How can I prove this SVD inequality?

Suppose that $$A \in \mathbb C^{m \times n}$$ has the SVD $$U\Sigma V^\star$$, where \begin{align} U &= \begin{bmatrix}u_1 & \cdots & u_m\end{bmatrix} \in \mathbb C^{m \times m} \\ \Sigma &= \begin{bmatrix} \text{diag}(\sigma_1,\dots,\sigma_r) & \mathbf 0 \\ \mathbf 0 & \mathbf 0\end{bmatrix} \in \mathbb C^{m \times n} \\ V &= \begin{bmatrix}v_1 & \cdots & v_n\end{bmatrix} \in \mathbb C^{n \times n} \end{align} where $$r = \text{rank}(A)$$. If $$x \in \text{span}\{v_{k+1},\dots,v_n\}$$, where $$1 \leq k \leq n$$, then how can I show that for every $$x \in \mathbb C^n$$, $$\| Ax \| \leq \sigma_{k+1}\|x\|$$ where $$\| \cdot \|$$ is the Euclidean norm?

My attempt so far is as follows \begin{align} \| Ax \| &\leq \|A\|\|x\| &&\quad \text{(Consistency of vector and matrix norms)} \\ &= \|U \Sigma V^\star\|\|x\| \\ &= \left\|\sum_{i=1}^r \sigma_i u_i v_i^\star\right\| \|x\| \\ &\leq \|x\| \cdot \sum_{i=1}^r \sigma_i \left\|u_i v_i^\star\right\| &&\quad \text{(Triangle inequality)} \\ &= \|x\| \cdot \sum_{i=1}^r \sigma_i &&\quad \text{(u_i v_i^\star is a projection, so \left\|u_i v_i^\star\right\| = 1)} \end{align} However, I am not sure how to proceed from here.

• Hint: Start by writing the expansion of $x$ in terms of $v_{k+1}, \dots, v_n$. Your current proof will not work because you are not studying the interaction between $A$ and $x$ at all. Sep 1, 2022 at 23:08
• @VHarisop do you mean that $$x = \begin{bmatrix} \mathbf 0 & \mathbf 0 \\ \mathbf 0 & \mathbf I\end{bmatrix}\mathbf V^\star y$$ for some $y \in \mathbb C^{n}$, where $\mathbf I$ is an $(n-k) \times (n-k)$ identity matrix? Sep 1, 2022 at 23:16
• The SVD says $Av_j = \sigma_j u_j$. Write $x = a_{k + 1}v_{k + 1} + \dots + a_nv_n$ and compute $\|Ax\|^2$ ... Sep 2, 2022 at 0:07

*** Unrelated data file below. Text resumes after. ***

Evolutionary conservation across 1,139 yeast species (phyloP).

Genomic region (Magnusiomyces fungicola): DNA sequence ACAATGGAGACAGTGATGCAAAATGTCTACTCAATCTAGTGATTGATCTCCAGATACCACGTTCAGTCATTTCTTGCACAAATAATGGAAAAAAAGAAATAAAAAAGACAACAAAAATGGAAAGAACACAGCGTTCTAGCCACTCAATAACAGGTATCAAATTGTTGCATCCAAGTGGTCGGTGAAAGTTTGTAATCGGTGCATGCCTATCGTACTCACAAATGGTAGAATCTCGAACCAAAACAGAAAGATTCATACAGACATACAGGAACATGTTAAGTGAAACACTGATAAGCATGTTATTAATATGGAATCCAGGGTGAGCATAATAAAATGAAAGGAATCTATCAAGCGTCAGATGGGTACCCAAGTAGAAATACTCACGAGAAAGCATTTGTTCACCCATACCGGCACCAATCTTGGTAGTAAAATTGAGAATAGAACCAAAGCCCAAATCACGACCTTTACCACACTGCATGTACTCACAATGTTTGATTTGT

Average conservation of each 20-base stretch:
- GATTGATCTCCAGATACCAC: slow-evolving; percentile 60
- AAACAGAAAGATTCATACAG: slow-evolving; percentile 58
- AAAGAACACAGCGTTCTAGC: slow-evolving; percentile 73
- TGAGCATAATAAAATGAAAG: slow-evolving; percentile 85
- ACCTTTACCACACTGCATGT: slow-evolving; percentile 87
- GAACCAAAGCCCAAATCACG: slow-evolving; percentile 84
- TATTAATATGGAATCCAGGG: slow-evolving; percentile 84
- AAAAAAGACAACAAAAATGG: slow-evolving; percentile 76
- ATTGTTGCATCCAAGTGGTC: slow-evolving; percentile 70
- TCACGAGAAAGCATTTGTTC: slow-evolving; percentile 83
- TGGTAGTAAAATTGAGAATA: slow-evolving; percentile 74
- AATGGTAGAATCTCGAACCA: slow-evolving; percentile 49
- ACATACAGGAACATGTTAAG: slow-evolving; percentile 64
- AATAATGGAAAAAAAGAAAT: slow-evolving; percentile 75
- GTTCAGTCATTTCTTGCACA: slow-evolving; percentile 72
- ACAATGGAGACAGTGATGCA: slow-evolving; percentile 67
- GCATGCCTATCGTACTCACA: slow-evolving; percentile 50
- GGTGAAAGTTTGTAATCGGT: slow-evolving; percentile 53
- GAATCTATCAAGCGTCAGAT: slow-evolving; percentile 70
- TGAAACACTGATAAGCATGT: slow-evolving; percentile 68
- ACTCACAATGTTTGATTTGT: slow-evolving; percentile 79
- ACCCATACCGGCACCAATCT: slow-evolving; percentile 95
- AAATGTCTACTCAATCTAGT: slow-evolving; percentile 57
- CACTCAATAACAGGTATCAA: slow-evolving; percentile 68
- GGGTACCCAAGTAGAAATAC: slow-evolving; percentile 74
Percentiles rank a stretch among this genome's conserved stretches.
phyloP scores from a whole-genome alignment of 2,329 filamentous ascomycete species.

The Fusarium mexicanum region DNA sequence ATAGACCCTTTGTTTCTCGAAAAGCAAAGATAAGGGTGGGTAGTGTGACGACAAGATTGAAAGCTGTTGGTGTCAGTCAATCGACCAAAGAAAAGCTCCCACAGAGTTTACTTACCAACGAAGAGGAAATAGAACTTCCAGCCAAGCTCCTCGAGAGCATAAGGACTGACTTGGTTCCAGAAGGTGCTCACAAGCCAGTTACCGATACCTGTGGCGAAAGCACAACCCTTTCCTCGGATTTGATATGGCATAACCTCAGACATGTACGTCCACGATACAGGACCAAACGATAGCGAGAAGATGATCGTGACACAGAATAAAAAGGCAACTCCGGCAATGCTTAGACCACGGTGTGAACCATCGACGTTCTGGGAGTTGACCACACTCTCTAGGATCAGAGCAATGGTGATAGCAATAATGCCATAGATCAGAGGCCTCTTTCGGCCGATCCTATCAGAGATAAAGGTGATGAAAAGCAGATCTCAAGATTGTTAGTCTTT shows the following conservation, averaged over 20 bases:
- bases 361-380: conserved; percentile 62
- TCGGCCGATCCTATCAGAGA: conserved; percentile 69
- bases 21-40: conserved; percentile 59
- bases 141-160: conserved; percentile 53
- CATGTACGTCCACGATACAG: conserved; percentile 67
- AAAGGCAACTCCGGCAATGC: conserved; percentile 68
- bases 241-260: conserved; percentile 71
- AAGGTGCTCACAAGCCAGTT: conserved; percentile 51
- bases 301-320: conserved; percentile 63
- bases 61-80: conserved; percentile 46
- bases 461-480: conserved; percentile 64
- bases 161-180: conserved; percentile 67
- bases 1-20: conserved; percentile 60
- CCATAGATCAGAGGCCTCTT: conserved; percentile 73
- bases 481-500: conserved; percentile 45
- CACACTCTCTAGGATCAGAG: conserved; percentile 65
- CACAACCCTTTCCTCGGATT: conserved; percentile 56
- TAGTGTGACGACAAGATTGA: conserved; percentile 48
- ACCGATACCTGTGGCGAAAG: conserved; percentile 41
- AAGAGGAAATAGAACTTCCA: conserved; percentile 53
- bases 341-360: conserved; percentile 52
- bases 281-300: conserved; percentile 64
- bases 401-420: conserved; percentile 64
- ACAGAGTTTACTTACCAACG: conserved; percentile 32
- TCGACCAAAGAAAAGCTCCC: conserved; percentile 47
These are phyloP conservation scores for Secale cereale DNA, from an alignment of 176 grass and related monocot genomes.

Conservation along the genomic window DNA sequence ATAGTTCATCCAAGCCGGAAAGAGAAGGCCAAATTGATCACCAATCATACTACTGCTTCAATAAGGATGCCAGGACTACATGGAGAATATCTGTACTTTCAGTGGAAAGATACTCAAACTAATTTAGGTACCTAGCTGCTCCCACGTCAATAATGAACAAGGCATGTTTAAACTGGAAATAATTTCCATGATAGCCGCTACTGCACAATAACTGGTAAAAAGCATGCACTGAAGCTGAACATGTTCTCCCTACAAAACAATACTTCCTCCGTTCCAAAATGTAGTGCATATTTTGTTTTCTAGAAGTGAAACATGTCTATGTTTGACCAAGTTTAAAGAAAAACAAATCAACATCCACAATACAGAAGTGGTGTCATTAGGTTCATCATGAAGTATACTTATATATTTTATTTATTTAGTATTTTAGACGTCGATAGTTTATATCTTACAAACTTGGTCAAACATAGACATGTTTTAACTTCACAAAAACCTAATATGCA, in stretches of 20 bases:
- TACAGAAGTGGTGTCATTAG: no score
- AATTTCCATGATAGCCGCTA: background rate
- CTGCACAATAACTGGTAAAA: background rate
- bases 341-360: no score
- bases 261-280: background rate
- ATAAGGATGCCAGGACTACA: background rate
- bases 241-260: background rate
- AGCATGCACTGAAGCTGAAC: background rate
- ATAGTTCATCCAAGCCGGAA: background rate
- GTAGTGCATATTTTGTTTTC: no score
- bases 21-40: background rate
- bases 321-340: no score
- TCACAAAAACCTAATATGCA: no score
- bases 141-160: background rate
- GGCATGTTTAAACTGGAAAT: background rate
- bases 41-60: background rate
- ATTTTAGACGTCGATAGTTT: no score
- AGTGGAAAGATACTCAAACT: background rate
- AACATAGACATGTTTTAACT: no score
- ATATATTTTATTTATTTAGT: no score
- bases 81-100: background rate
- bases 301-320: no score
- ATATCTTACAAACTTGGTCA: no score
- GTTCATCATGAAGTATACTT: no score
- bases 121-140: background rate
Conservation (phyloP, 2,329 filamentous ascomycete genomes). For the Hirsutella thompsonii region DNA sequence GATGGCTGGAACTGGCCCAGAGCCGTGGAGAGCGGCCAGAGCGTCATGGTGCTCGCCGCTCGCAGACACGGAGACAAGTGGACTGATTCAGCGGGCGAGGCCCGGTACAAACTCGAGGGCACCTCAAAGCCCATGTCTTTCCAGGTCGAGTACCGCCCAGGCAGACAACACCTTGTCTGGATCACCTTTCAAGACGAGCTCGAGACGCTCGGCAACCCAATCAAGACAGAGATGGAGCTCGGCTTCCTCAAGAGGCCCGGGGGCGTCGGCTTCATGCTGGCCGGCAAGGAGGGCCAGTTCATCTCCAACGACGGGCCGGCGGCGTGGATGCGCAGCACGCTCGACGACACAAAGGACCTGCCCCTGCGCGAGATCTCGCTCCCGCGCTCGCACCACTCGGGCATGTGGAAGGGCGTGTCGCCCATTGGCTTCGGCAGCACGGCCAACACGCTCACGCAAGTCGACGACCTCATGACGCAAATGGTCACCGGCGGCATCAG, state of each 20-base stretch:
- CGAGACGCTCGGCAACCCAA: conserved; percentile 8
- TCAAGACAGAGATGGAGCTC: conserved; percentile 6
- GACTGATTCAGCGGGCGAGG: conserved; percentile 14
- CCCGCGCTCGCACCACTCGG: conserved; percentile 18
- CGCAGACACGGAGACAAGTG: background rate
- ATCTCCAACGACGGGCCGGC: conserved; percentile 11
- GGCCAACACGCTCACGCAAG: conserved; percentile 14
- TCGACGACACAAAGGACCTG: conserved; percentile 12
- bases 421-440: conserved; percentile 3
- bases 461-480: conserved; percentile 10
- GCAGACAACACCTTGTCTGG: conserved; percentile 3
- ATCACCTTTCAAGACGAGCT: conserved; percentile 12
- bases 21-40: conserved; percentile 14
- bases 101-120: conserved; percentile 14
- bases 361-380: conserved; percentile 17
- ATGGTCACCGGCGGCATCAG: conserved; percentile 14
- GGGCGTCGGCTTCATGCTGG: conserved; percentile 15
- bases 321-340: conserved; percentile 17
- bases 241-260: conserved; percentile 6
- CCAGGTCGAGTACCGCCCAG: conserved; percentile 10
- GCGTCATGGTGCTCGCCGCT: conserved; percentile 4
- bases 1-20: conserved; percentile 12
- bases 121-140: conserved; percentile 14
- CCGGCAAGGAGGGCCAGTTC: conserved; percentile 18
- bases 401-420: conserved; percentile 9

Let $$r = \text{rank}(A)$$. If $$r \leq k$$, and since $$x \in \text{span}\{v_{k+1},\dots,v_n\}$$, then $$x$$ is in the null space of $$A$$, such that $$\|Ax\| = 0$$. Since $$\sigma_{k+1}$$ and $$\|x\|$$ are both non-negative, then $$\sigma_{k+1}\|x\| \geq 0 = \|Ax\|$$.
Therefore, we consider the more interesting case when $$r > k$$. This means that $$x \in \text{span}\{v_{k+1},\dots,v_{\min(r,n)}\}$$. Furthermore, there exists $$c_{k+1},\dots,c_r \in \mathbb C$$ such that \begin{align} x &= c_{k+1}v_{k+1} + \cdots + c_rv_r \\ &= V_2 c \end{align} where \begin{align} V_2 &= \begin{bmatrix}v_{k+1} & \cdots & v_r\end{bmatrix} \in \mathbb C^{n \times (r - k)} \\ c &= \begin{bmatrix}c_{k+1} \\ \vdots \\ c_r\end{bmatrix} \in \mathbb C^{(r - k)} \end{align} Note that \begin{align} A &= U\Sigma V^\star \\ AV &= U \Sigma \\ A\begin{bmatrix} V_1 & V_2\end{bmatrix} &= \begin{bmatrix} U_1 & U_2\end{bmatrix} \begin{bmatrix} \Sigma_1 & \mathbf 0 \\ \mathbf 0 & \Sigma_2\end{bmatrix} \end{align} where $$V_2$$ is defined as above, and \begin{align} V_1 &= \begin{bmatrix}v_1 & \cdots & v_k\end{bmatrix} \in \mathbb C^{n \times k} \\ U_1 &= \begin{bmatrix}u_1 & \cdots & u_k\end{bmatrix} \in \mathbb C^{m \times k} \\ U_2 &= \begin{bmatrix}u_{k+1} & \cdots & u_r\end{bmatrix} \in \mathbb C^{m \times (r - k)} \\ \Sigma_1 &= \text{diag}(\sigma_1,\dots,\sigma_k) \in \mathbb C^{k \times k} \\ \Sigma_2 &= \text{diag}(\sigma_{k+1},\dots,\sigma_r) \in \mathbb C^{(r-k) \times (r-k)} \end{align} Therefore, \begin{align} AV_1 &= U_1\Sigma_1 \\ AV_2 &= U_2\Sigma_2 \end{align} Finally, \begin{align} \| Ax \|^2 &= (Ax)^\star Ax \\ &= (AV_2 c)^\star AV_2 c \\ &= (U_2\Sigma_2 c)^\star U_2 \Sigma_2 c \\ &= c^\star \Sigma_2^\star U_2^\star U_2 \Sigma_2 c \\ &= c^\star \Sigma_2^\star \Sigma_2 c \\ &= c^\star \Sigma_2^2 c \\ &= c_{k+1}^2 \sigma_{k+1}^2 + \cdots + c_{r}^2 \sigma_{r}^2 \\ &\leq c_{k+1}^2 \sigma_{k+1}^2 + \cdots + c_{r}^2 \sigma_{k+1}^2 \\ &= \sigma_{k+1}^2(c_{k+1}^2 + \cdots + c_{r}^2) \end{align} Therefore, $$\| Ax \|^2 \leq \sigma_{k+1}^2(c_{k+1}^2 + \cdots + c_{r}^2)$$ Applying the square root to both sides and taking the positive square root (note that the square root function is monotone increasing for positive arguments), we get \begin{align} \| Ax \| &\leq \sqrt{\sigma_{k+1}^2(c_{k+1}^2 + \cdots + c_{r}^2)} \\ &= \sqrt{\sigma_{k+1}^2}\sqrt{c_{k+1}^2 + \cdots + c_{r}^2} \\ &= \sigma_{k+1}\| x \| \end{align}